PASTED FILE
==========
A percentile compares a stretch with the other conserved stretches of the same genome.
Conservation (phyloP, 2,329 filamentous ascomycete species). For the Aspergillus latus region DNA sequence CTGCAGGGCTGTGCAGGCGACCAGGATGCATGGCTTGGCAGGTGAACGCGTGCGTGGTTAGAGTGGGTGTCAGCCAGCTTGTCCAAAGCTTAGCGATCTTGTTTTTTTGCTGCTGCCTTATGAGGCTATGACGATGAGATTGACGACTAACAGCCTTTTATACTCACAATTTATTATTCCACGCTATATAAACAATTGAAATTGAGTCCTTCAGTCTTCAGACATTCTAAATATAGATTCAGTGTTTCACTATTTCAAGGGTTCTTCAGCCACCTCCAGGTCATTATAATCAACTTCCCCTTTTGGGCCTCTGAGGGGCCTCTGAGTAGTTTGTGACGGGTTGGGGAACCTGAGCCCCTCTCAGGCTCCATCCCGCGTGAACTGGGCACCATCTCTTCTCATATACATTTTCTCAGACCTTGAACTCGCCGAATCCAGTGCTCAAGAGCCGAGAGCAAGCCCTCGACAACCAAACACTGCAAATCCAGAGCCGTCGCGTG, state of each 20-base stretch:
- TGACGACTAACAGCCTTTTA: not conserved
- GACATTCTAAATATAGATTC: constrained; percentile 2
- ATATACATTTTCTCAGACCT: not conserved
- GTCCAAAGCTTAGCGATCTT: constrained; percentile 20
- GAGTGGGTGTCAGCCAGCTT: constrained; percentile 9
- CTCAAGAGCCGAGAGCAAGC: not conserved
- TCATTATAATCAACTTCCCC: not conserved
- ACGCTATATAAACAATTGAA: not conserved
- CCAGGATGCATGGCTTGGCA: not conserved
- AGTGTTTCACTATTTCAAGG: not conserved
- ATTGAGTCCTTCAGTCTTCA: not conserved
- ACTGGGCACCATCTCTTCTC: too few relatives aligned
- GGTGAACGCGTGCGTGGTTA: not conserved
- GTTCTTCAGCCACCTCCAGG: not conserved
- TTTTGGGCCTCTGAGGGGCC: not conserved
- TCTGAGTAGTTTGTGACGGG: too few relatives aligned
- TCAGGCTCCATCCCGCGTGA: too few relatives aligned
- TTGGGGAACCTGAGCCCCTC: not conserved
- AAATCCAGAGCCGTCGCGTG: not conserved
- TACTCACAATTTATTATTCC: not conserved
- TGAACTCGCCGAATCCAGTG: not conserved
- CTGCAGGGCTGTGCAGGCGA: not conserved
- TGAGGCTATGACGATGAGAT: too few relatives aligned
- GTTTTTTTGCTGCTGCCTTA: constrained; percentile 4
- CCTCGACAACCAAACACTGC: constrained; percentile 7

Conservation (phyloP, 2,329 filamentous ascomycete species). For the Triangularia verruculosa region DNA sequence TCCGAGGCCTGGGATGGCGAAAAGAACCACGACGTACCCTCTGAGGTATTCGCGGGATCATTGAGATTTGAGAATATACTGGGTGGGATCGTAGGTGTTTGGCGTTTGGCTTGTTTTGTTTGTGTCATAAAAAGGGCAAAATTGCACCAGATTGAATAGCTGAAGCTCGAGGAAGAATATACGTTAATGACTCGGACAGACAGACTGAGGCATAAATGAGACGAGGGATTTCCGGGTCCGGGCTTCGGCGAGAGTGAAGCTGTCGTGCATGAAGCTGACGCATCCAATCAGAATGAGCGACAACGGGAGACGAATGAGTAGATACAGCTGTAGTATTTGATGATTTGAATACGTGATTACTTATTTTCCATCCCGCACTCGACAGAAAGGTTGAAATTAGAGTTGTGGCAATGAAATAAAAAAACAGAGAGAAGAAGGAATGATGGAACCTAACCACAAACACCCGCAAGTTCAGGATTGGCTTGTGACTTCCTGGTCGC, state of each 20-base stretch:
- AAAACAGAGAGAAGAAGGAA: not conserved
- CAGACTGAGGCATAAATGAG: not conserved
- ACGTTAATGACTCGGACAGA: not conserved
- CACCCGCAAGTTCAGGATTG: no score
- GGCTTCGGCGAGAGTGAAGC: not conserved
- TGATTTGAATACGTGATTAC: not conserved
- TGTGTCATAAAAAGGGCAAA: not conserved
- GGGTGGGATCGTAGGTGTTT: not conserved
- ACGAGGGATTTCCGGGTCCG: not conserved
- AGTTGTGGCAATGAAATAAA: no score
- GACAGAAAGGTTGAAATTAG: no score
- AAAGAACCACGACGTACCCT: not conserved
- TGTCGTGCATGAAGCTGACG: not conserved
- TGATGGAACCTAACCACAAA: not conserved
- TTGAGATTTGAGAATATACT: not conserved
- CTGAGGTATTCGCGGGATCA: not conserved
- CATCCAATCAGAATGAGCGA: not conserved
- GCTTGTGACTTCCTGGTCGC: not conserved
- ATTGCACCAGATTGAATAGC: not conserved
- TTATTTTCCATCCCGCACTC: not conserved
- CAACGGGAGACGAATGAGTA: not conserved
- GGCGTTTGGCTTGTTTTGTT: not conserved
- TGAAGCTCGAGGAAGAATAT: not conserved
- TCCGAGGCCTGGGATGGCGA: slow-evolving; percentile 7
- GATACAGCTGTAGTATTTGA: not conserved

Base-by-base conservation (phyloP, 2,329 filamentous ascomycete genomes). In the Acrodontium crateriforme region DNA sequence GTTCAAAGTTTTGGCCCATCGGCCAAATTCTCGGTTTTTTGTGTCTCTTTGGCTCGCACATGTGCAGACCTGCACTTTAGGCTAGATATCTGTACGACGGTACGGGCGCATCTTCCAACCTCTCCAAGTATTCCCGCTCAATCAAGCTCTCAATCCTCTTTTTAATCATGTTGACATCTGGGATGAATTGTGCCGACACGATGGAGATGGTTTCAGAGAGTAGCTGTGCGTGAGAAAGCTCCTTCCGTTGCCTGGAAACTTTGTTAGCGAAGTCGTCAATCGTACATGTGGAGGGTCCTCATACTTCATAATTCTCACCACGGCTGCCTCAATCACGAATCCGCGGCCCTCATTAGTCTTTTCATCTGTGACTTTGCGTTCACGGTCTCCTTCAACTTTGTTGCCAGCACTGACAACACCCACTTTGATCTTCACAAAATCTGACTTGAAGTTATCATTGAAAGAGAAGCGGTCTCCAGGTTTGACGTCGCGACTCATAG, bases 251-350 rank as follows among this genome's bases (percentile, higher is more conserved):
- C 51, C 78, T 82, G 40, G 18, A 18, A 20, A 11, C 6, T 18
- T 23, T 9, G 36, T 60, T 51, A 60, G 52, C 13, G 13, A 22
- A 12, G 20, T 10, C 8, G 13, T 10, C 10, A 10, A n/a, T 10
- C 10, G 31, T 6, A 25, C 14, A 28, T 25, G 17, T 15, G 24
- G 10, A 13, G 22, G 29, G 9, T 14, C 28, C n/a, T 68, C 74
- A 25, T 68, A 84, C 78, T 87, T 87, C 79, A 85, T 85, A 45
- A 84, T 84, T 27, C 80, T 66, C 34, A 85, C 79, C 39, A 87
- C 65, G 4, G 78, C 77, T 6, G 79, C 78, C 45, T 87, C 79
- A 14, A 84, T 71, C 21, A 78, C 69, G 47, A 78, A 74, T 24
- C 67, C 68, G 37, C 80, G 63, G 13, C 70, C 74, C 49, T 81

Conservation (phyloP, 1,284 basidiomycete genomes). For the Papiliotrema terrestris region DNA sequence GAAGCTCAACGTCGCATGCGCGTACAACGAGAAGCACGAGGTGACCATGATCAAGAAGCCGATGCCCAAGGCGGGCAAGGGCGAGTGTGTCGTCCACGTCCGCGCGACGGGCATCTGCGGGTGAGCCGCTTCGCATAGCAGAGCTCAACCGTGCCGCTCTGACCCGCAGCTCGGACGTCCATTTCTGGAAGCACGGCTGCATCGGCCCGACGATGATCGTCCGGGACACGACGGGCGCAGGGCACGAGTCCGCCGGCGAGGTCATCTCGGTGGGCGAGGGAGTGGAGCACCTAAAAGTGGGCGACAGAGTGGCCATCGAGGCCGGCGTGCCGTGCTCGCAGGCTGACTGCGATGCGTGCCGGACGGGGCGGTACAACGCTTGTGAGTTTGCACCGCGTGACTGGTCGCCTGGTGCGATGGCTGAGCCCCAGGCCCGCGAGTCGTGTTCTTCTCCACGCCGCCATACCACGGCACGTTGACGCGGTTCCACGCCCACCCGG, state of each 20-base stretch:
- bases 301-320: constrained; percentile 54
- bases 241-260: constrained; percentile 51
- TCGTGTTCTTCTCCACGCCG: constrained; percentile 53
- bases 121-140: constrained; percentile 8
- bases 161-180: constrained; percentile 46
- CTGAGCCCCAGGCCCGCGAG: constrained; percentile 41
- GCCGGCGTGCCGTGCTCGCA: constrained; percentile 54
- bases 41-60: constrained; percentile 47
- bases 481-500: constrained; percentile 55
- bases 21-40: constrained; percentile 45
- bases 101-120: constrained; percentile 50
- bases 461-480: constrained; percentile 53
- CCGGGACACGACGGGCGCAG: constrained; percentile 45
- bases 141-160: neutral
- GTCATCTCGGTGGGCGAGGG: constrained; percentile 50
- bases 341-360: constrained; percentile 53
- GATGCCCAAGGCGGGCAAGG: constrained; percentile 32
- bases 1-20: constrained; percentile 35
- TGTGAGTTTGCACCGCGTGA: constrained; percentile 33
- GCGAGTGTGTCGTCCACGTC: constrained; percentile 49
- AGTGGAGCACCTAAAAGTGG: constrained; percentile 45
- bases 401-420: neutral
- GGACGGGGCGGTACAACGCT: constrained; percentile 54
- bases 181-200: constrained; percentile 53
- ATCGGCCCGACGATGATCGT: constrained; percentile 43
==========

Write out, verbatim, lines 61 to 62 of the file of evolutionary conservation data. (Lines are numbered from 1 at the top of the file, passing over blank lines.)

- A 84, T 84, T 27, C 80, T 66, C 34, A 85, C 79, C 39, A 87
- C 65, G 4, G 78, C 77, T 6, G 79, C 78, C 45, T 87, C 79